John’s use of these images is often dealt with summarily, as if John simply wanted to allude to the general notion of (re)creation (because a new age was about to begin), but didn’t have much else to tell us. John’s use of creationary imagery, however, is careful and precise. It can be analysed in terms of three main categories.
John’s narrative involves various details/images which define a context in light of which its events are to be interpreted. Unlike the Synoptics’, John’s passion is set within a garden—or, to be more precise, it’s bookended by references to gardens. It opens in the garden near the river Kidron, and closes in the garden in which Jesus’ tomb is located. Its events thus (symbolically) unfold within the context of a garden.
Meanwhile, whereas the Synoptics have the skies grow dark at the time of Jesus’ crucifixion, John enshrouds his entire passion narrative in darkness. Its events are initiated by a man who heads out into the night (to betray his master); it opens in darkness when Jesus is arrested in the darkness of the Kidron valley (‘Kidron’ means ‘darkness’); and it concludes at nightfall as Nicodemus—who first approached Jesus at night (cp. 19.39)—carries Jesus’ body away.
These details are significant. For John, Jesus’ crucifixion is dark and decreational. As John’s passion week comes to a close, a primordial darkness envelops the land (just as the floodwaters enveloped the pre-flood world1). Mercifully, however, John’s Gospel doesn’t end in darkness. The darkness of the crucifixion is not a darkness which will overcome the light; it is a darkness which stands at the cusp of a new dawn, pregnant with hope. And, in ch. 20, that hope is realised. In and through Jesus’ resurrection (the Son-rise), the darkness is dispelled. The land of Israel emerges from the floodwaters. A new day dawns.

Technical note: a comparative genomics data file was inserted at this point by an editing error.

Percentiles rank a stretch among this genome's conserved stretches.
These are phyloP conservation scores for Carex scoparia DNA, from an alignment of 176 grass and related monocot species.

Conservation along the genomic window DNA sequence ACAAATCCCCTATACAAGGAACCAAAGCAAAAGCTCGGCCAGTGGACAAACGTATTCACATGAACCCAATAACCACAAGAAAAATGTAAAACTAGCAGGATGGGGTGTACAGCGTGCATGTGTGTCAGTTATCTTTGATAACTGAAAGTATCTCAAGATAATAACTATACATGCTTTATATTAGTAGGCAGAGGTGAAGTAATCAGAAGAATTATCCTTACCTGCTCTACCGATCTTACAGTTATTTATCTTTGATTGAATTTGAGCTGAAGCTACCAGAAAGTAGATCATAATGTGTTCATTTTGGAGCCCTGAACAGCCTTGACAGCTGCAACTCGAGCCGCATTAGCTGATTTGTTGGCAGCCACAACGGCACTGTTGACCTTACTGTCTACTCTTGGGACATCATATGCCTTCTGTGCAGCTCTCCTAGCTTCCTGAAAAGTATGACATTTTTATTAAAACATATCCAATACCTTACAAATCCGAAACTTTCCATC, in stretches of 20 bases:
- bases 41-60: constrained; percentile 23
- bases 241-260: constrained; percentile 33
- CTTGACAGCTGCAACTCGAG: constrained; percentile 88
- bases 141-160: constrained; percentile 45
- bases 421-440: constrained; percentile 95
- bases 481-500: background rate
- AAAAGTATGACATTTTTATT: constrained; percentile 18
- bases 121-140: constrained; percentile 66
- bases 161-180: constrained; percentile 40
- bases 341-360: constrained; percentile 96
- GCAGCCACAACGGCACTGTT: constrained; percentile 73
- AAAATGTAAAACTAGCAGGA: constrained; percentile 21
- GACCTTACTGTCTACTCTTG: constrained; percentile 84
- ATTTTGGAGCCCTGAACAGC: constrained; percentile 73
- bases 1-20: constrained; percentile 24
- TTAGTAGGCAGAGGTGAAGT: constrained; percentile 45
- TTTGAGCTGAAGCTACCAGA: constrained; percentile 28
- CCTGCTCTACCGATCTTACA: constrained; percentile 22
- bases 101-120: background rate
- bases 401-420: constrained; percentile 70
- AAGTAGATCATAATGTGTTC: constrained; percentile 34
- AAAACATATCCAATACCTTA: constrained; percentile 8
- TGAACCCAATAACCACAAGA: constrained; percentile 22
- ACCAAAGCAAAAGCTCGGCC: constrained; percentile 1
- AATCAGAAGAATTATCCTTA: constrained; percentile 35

(2). Sequential Imagery
John’s narrative also incorporates a sequence of images which depict a reversal of man’s fall. It begins with (allusions to) the effects of Adam’s sin (Genesis 3), rewinds through the cultivation of Eden (Genesis 2b), and ends in a barren garden (Genesis 2a)2—a direction of travel illustrated in the table below:
As we move through the text of Genesis 2–3, we read about a barren garden, the creation of Eve (from Adam’s side), a thorn-cursed creation, and a fiery sword-bearer (who blocks the way to the tree of life). Then, as we move through the text of John 18–19, we encounter (allusions to) the same events, but arranged in reverse order. Symbolically, therefore, Jesus undoes Adam’s fall. First of all, he approaches the garden’s guards (equipped with torches and weapons), who fall backwards as he announces his identity (‘I am the one!’). (The way to the tree of life will soon be reopened.) Next, Jesus is brought before Pilate’s judgment seat, where he is crowned with thorns, i.e., where he takes the responsibility for Adam’s sin. Thereafter, a spear is thrust into Jesus’ side,3 from which the water of life flows forth. (‘Eve’ means ‘life’.) And, finally, just as Eden is ‘planted’ in a land in which no-one has previously laboured, so Jesus’ body/seed is planted in a tomb in which no-one has previously lain. Like Adam, Jesus returns to the ground. John’s narrative thus takes us back to a pre-fall world—to a time prior to man’s transgression, to a place (the garden) prior to man’s exile, and to a state prior to creation’s curse, which it does by means of distinctly Johannine imagery.